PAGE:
The Student News Site of Texas A&M University - College Station

The Battalion

The Student News Site of Texas A&M University - College Station

The Battalion

The Student News Site of Texas A&M University - College Station

The Battalion

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International organization talks globalization

Photo by Photo by Cassie Stricker

Lori Taylor of Mosbacher Institute for Trade, Economics and Public Policy spoke at the Phi Beta Delta Honor Society induction.

The Texas A&M Phi Beta Delta Honor Society hosted Lori Taylor, professor and director of the Mosbacher Institute for Trade, Economics and Public Policy at the chapter’s second induction ceremony.
The honor society was founded in the Fall of 2016 by Yashwant Parkash Vyas, a graduate student of the Bush school pursuing his master’s in public affairs & administration, who currently serves as the chartering president of the organization. Vyas said that there was a need for a globally-minded organization on campus.
“In the era of globalization that we are in, it is very important that people understand the global interdependence,” Vyas said. “Most of the problems and world issues that we are facing with the globalization, the advancement in technology, it’s not limited to one area, everybody’s getting affected. So we need to understand that international interdependence, and I think education is where we get that understanding of international interdependence.”
The faculty and student-run organization focuses on recognizing high achieving students and international faculty members or have experience with international programs such as study abroad.
“The mission of Phi Beta Delta is to recognize achievement in international educational interchange,” Vyas said. “And to serve as a catalyst to increase the recognition, credibility, and importance of international experience and develop a network of individuals of international experiences.”
Jordan Threadgill, chapter officer and study abroad representative, said that he recognized the value of an organization with an international focus on a campus like A&M.
“A&M’s reach is far and wide and it’s getting bigger, but another thing is this big move on campus to become more internationally focused, not only in our experiences here, but helping our students have those experiences abroad, have those experiences on campus,” Threadgill said. “We live in a global world and so an organization like this connects students, leaders, the international education community, it connects students with a broad international community.”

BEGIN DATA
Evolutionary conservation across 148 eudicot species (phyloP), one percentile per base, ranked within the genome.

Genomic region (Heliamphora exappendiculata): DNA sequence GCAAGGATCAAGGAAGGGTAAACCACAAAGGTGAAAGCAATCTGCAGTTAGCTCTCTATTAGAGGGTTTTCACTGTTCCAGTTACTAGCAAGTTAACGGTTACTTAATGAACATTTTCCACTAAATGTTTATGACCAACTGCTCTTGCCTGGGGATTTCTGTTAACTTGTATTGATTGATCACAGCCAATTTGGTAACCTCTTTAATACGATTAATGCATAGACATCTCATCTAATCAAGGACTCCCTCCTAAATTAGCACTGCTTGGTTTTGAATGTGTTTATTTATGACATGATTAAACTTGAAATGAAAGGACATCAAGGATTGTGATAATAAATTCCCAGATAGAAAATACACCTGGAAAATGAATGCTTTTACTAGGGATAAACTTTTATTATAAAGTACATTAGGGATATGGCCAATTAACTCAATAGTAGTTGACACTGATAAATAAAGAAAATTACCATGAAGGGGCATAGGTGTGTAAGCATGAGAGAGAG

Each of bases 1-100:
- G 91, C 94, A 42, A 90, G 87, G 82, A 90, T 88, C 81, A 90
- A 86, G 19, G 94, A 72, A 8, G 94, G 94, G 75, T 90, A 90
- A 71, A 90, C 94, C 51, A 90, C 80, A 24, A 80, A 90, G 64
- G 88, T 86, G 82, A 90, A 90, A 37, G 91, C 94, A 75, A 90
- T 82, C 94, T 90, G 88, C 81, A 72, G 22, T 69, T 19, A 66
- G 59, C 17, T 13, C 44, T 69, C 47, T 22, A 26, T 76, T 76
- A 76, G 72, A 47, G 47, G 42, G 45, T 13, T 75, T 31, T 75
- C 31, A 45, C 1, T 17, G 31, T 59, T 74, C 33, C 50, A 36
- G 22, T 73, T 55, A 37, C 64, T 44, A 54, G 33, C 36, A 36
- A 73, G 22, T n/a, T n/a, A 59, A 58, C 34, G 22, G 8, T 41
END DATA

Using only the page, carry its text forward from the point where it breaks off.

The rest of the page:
Dr. Kristia May, chapter coordinator and advisor, explained her personal philosophy on the globalization of the academic community.
“Making connections beyond our borders is I think incredibly important, especially I feel like now there’s a real political urgency because the tendency has been to isolate,” May said. “You know there’s this impulse to close our borders, we want to keep people out. This I really think is just counter to everything that I stand for. As a scholarly community one way we can connect with each other is to read each other’s work talk about each other’s work and you know make those connections beyond our border which I think is really important.”
Keynote speaker, Taylor, said that organizations such as Phi Beta Delta are key to better understanding how our world has been evolving through globalization.
“The Mosbacher Institute has, as part of its mission, the recognition that the world is becoming increasingly global and that we need to chart away forward under very different conditions than were available in the past,” Taylor said. “And an organization like this just emphasizes the importance of exchange of ideas across international borders. And by that exchange of ideas I think we are all enriched.”

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